Which brings to mind, the quotation of Lord Acton, a British historian of the late nineteenth and early twentieth centuries, who observed that "Power tends to corrupt and absolute power corrupts absolutely."  One need only view the isolation of the political scene from the day-to-day affairs of the community to believe that, over time, any politician begins to believe that they are personally entitled to the prestige and power accruing from their elected office and will do almost anything to preserve that feeling.

Not increasing or tinkering with California's term limits is seems to be a common-sense antidote to the problem of increasing political corruption within our not-so-Golden State.

Of course, there are other reasons why I would urge someone to vote against the upcoming Proposition 93 which will appear on the February, 2008 ballot, but the prime one is:

The proposition itself was written by the very ethically challenged slime-balls who failed to deliver on their promise of a more impartial re-districting of the state in order to reduced the number of custom-designed (gerrymandered) districts which tends to preserve the political of a party or racial/ethnic majority.

Most of the politicians affected are either effete liberals who are ethically challenged and embroiled in public corruption investigations or who are willing to destroy the State of California by providing citizen-benefits to the overwhelming number of illegal aliens who have decimated our healthcare, education and judicial infrastructure.

That is not to say that all politicians are corrupt, stupid and otherwise acting against the best interests of the citizens who elected them. My favorite example of a smart, honest, incorruptible politician is Senator Tom McClintock who is openly acknowledged to be one of the best legislators in California's history. Unfortunately, the big money interests and the RINO (Republican In Name Only) Governor, Arnold Schwarzenegger, failed to provide adequate campaign support leading to his defeat. But then again, Schwarzenschnitzel has raised more money and spent more money than the recalled ex-governor Gray Davis. Something McClintock abhorred and would have widely publicized.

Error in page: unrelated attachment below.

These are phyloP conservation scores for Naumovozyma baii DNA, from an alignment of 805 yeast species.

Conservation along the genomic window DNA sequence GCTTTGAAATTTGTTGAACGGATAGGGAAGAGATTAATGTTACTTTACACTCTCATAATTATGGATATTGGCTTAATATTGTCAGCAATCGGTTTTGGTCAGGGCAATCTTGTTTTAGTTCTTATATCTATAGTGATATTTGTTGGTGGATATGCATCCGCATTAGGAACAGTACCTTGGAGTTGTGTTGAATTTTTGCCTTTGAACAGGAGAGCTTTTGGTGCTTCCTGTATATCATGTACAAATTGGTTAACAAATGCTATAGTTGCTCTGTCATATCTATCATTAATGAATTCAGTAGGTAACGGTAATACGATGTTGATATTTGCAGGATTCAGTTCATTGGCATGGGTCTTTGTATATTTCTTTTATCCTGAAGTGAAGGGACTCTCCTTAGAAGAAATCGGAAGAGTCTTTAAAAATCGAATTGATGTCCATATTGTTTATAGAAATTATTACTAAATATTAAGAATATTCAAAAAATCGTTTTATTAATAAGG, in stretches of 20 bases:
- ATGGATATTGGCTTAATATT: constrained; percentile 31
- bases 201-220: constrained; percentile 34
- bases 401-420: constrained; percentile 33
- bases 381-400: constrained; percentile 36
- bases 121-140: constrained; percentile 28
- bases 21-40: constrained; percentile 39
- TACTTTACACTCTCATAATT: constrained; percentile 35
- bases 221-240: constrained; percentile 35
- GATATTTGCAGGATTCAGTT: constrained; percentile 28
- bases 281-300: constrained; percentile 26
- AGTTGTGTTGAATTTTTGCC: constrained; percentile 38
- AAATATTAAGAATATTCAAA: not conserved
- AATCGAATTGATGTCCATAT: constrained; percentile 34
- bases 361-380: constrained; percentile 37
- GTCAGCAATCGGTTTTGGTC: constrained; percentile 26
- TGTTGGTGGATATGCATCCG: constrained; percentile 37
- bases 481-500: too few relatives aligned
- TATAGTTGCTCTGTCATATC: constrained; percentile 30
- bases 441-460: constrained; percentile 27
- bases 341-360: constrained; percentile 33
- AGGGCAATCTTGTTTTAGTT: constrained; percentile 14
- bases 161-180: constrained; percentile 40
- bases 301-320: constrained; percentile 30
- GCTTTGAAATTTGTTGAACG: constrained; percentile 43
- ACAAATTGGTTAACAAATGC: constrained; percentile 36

What can YOU do?

Defeat California Proposition 93 which would reward corrupt and unsuitable politicians with more time to plunder the pockets of the taxpaying citizen while engaging in social experiments with overwhelming negative consequences for the State of California.

Discuss this serious matter with your friends and others while arranging to maximize the vote.

Do not vote for any candidate or current politician who is willing to subvert the safety, security, sovereignty and economic strength of the United States or California -- including limiting an individual's right of self-defense for personal power, prestige or profits.

A reminder from a large improvement can result from a small change…

The object in life is not to be on the side of the majority, but to escape finding oneself in the ranks of the insane. -- Marcus Aurelius

Reference Links:

Termed Out: Reforming California’s Legislative Term Limits|Center for Governmental Studies

California Secretary of State: Proposition 93

Title and Summary and Analysis by the Legislative Analyst

Arguments in Favor of and Against Proposition 93

“Nullius in verba”-- take nobody's word for it!
"Acta non verba" -- actions not words

“Beware of false knowledge; it is more dangerous than ignorance.”-- George Bernard Shaw

“Progressive, liberal, Socialist, Marxist, Democratic Socialist -- they are all COMMUNISTS.”

“The key to fighting the craziness of the progressives is to hold them responsible for their actions, not their intentions.” – OCS

"The object in life is not to be on the side of the majority, but to escape finding oneself in the ranks of the insane." -- Marcus Aurelius

“A people that elect corrupt politicians, imposters, thieves, and traitors are not victims... but accomplices” -- George Orwell

“Fere libenter homines id quod volunt credunt." (The people gladly believe what they wish to.) ~Julius Caesar

“Describing the problem is quite different from knowing the solution. Except in politics." ~ OCS